Wednesday, 28 October, 2020

New studies uncover something unique that could influence your Covid hazard

Are people with'O blood group less vulnerable to COVID-19 infection? Here's what new study suggests Score predicts severe COVID in patients
Gustavo Carr | 18 October, 2020, 21:52

Among the COVID-19 positive, they found fewer people with blood type O and more people with A, B, and AB types. Patients with blood types A and AB did not have longer hospital stays than those with types O or B, but they did experience longer intensive care unit stays, which may signal greater COVID-19 severity. The specialists found that of those 95 sick patients, 84% with Type A or Type AB blood ended up requiring mechanical ventilation, contrasted with 61% of those with Type O or Type B blood.

The levels of both of these molecules are altered in patients with severe COVID-19.

The study performed a retrospective cohort analysis of all Danish individuals tested for SARS-CoV-2 between 27 February 2020 and 30 July 2020, with a known ABO and RhD blood group, to determine the influence of common blood groups on virus susceptibility.

"This finding may suggest that such patients benefit equally from ICU admission and thus the threshold for admission should be calibrated accordingly in any future COVID-19 surge", the research team wrote.

A study in June looking at patients in Italy and Spain found that blood type O had a 50 percent reduced risk of severe coronavirus infection (i.e. needing intubation or supplemental oxygen) compared to patients with other blood types.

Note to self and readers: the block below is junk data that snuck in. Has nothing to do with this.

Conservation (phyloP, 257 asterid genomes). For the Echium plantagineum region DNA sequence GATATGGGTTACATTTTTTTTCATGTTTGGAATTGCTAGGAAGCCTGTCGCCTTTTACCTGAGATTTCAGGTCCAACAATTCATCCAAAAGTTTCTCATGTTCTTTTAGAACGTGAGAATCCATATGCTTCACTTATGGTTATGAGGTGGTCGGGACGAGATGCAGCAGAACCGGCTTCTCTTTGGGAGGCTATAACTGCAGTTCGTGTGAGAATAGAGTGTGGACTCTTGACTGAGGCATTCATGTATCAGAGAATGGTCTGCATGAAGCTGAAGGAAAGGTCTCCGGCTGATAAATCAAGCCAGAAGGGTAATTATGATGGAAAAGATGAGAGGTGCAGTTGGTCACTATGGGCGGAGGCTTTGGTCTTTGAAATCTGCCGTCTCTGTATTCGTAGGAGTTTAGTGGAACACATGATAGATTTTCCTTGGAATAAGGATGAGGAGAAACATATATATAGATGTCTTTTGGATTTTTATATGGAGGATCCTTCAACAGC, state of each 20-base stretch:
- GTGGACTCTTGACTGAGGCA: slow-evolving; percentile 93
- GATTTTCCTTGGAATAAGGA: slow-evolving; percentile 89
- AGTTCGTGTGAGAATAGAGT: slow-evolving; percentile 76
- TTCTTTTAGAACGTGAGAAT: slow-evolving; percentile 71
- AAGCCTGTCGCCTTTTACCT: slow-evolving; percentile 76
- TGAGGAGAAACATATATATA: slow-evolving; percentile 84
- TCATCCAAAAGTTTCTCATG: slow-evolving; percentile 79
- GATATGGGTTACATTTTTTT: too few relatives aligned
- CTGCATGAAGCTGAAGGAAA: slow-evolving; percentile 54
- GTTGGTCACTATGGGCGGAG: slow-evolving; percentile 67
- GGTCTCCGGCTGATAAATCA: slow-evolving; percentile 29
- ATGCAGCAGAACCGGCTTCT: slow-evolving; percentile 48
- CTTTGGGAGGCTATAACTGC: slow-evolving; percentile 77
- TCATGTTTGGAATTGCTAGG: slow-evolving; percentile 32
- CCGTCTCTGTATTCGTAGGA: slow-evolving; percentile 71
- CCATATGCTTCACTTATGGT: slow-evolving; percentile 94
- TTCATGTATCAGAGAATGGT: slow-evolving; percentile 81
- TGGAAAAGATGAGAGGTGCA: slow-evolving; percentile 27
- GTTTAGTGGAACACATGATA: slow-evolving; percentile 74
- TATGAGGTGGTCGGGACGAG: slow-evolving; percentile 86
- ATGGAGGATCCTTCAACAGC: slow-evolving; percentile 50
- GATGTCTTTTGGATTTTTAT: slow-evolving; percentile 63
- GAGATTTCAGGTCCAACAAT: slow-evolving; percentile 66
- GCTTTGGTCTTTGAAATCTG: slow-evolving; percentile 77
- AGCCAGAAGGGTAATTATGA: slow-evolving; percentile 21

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The second research is based on almost 95 people from Vancouver, Canada who had tested positive for the virus.

The researchers also point out that they did not find any significant difference in rate of infection between A, B, and AB blood types.

As CNN reports, two studies published on Wednesday recommend that individuals with Type O blood are less inclined to get COVID-19, and may likewise have a lower possibility of becoming gravely sick on the off chance that they are contaminated. People having O blood group have neither antigen.

Among the SARS-CoV-2 individuals, considerably fewer group O individuals were found, conversely, more A, B, and AB individuals were noted.

Despite all this, Mypinder Sekhon, a co-author of the Vancouver research, said that the link is still insubstantial. Researchers observed lung and kidney damage, and in future studies, they want to tease out the effect of blood group and COVID-19 on other vital organs. "And even if you're blood type O, you're not free to go to the pubs and bars".